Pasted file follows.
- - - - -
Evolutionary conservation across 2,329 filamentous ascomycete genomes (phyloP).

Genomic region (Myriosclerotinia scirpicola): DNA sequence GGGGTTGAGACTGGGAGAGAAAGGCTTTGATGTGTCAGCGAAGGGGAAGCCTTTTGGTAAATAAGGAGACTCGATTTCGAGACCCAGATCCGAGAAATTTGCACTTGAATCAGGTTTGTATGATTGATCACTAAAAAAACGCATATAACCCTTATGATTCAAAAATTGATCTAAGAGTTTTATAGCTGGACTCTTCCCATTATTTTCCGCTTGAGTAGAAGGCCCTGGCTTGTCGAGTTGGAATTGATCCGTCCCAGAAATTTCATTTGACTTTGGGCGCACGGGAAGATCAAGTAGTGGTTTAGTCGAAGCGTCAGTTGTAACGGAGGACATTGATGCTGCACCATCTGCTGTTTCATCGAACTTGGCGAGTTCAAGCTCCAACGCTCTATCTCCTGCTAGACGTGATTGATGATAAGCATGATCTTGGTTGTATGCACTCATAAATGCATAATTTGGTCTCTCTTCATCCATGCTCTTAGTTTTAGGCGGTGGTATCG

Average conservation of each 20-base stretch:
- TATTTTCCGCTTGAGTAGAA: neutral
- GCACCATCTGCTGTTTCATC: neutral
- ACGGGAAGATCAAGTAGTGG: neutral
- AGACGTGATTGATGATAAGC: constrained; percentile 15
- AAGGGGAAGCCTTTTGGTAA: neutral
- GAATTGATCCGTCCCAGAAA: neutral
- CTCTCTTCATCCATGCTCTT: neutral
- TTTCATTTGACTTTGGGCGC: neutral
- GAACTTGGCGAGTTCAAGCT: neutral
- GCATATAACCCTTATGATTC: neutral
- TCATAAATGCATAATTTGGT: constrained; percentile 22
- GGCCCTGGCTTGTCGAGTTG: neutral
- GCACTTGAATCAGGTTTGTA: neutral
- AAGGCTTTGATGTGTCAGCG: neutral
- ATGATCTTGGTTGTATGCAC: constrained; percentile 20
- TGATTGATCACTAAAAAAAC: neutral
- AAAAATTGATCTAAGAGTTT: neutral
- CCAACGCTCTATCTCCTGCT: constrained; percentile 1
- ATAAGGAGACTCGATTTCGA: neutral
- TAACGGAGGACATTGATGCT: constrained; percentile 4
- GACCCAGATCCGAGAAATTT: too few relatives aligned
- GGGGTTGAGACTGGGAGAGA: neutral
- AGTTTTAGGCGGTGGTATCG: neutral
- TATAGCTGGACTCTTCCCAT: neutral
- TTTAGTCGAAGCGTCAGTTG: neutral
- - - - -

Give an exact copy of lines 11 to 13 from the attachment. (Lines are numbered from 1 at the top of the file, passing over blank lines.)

- TTTCATTTGACTTTGGGCGC: neutral
- GAACTTGGCGAGTTCAAGCT: neutral
- GCATATAACCCTTATGATTC: neutral